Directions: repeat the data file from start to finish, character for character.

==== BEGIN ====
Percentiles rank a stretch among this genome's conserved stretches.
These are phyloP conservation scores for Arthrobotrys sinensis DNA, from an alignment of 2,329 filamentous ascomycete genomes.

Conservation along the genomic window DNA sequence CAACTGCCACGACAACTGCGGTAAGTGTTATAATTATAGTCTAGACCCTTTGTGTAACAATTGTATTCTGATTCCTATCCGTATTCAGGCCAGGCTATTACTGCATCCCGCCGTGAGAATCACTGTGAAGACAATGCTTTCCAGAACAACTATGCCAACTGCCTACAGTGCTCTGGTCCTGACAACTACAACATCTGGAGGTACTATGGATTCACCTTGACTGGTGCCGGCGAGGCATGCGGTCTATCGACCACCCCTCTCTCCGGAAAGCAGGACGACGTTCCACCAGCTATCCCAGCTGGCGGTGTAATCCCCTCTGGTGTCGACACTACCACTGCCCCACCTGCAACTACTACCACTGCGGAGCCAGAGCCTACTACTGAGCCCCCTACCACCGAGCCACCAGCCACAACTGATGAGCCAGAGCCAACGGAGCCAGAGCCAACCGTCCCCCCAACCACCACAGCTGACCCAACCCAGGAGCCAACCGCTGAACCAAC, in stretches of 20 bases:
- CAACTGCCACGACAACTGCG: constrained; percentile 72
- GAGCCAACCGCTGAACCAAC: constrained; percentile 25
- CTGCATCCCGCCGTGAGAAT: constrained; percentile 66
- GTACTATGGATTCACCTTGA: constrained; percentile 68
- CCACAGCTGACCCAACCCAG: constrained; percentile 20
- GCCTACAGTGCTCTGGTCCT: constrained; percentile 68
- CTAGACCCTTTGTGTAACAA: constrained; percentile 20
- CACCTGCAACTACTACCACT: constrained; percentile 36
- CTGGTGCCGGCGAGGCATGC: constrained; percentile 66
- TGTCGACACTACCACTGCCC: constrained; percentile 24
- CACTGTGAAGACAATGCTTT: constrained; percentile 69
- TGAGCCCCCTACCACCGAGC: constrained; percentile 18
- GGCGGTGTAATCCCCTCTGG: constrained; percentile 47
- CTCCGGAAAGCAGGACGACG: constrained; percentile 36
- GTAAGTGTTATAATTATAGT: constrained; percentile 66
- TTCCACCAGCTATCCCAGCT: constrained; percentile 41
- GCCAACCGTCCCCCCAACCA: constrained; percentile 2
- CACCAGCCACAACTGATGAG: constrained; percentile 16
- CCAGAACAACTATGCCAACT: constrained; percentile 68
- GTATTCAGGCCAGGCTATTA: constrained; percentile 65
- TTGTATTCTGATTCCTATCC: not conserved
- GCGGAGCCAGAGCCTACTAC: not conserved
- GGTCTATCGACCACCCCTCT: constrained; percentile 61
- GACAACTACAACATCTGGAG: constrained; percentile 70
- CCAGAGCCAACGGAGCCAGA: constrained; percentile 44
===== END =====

Percentiles rank a stretch among this genome's conserved stretches.
These are phyloP conservation scores for Arthrobotrys sinensis DNA, from an alignment of 2,329 filamentous ascomycete genomes.

Conservation along the genomic window DNA sequence CAACTGCCACGACAACTGCGGTAAGTGTTATAATTATAGTCTAGACCCTTTGTGTAACAATTGTATTCTGATTCCTATCCGTATTCAGGCCAGGCTATTACTGCATCCCGCCGTGAGAATCACTGTGAAGACAATGCTTTCCAGAACAACTATGCCAACTGCCTACAGTGCTCTGGTCCTGACAACTACAACATCTGGAGGTACTATGGATTCACCTTGACTGGTGCCGGCGAGGCATGCGGTCTATCGACCACCCCTCTCTCCGGAAAGCAGGACGACGTTCCACCAGCTATCCCAGCTGGCGGTGTAATCCCCTCTGGTGTCGACACTACCACTGCCCCACCTGCAACTACTACCACTGCGGAGCCAGAGCCTACTACTGAGCCCCCTACCACCGAGCCACCAGCCACAACTGATGAGCCAGAGCCAACGGAGCCAGAGCCAACCGTCCCCCCAACCACCACAGCTGACCCAACCCAGGAGCCAACCGCTGAACCAAC, in stretches of 20 bases:
- CAACTGCCACGACAACTGCG: constrained; percentile 72
- GAGCCAACCGCTGAACCAAC: constrained; percentile 25
- CTGCATCCCGCCGTGAGAAT: constrained; percentile 66
- GTACTATGGATTCACCTTGA: constrained; percentile 68
- CCACAGCTGACCCAACCCAG: constrained; percentile 20
- GCCTACAGTGCTCTGGTCCT: constrained; percentile 68
- CTAGACCCTTTGTGTAACAA: constrained; percentile 20
- CACCTGCAACTACTACCACT: constrained; percentile 36
- CTGGTGCCGGCGAGGCATGC: constrained; percentile 66
- TGTCGACACTACCACTGCCC: constrained; percentile 24
- CACTGTGAAGACAATGCTTT: constrained; percentile 69
- TGAGCCCCCTACCACCGAGC: constrained; percentile 18
- GGCGGTGTAATCCCCTCTGG: constrained; percentile 47
- CTCCGGAAAGCAGGACGACG: constrained; percentile 36
- GTAAGTGTTATAATTATAGT: constrained; percentile 66
- TTCCACCAGCTATCCCAGCT: constrained; percentile 41
- GCCAACCGTCCCCCCAACCA: constrained; percentile 2
- CACCAGCCACAACTGATGAG: constrained; percentile 16
- CCAGAACAACTATGCCAACT: constrained; percentile 68
- GTATTCAGGCCAGGCTATTA: constrained; percentile 65
- TTGTATTCTGATTCCTATCC: not conserved
- GCGGAGCCAGAGCCTACTAC: not conserved
- GGTCTATCGACCACCCCTCT: constrained; percentile 61
- GACAACTACAACATCTGGAG: constrained; percentile 70
- CCAGAGCCAACGGAGCCAGA: constrained; percentile 44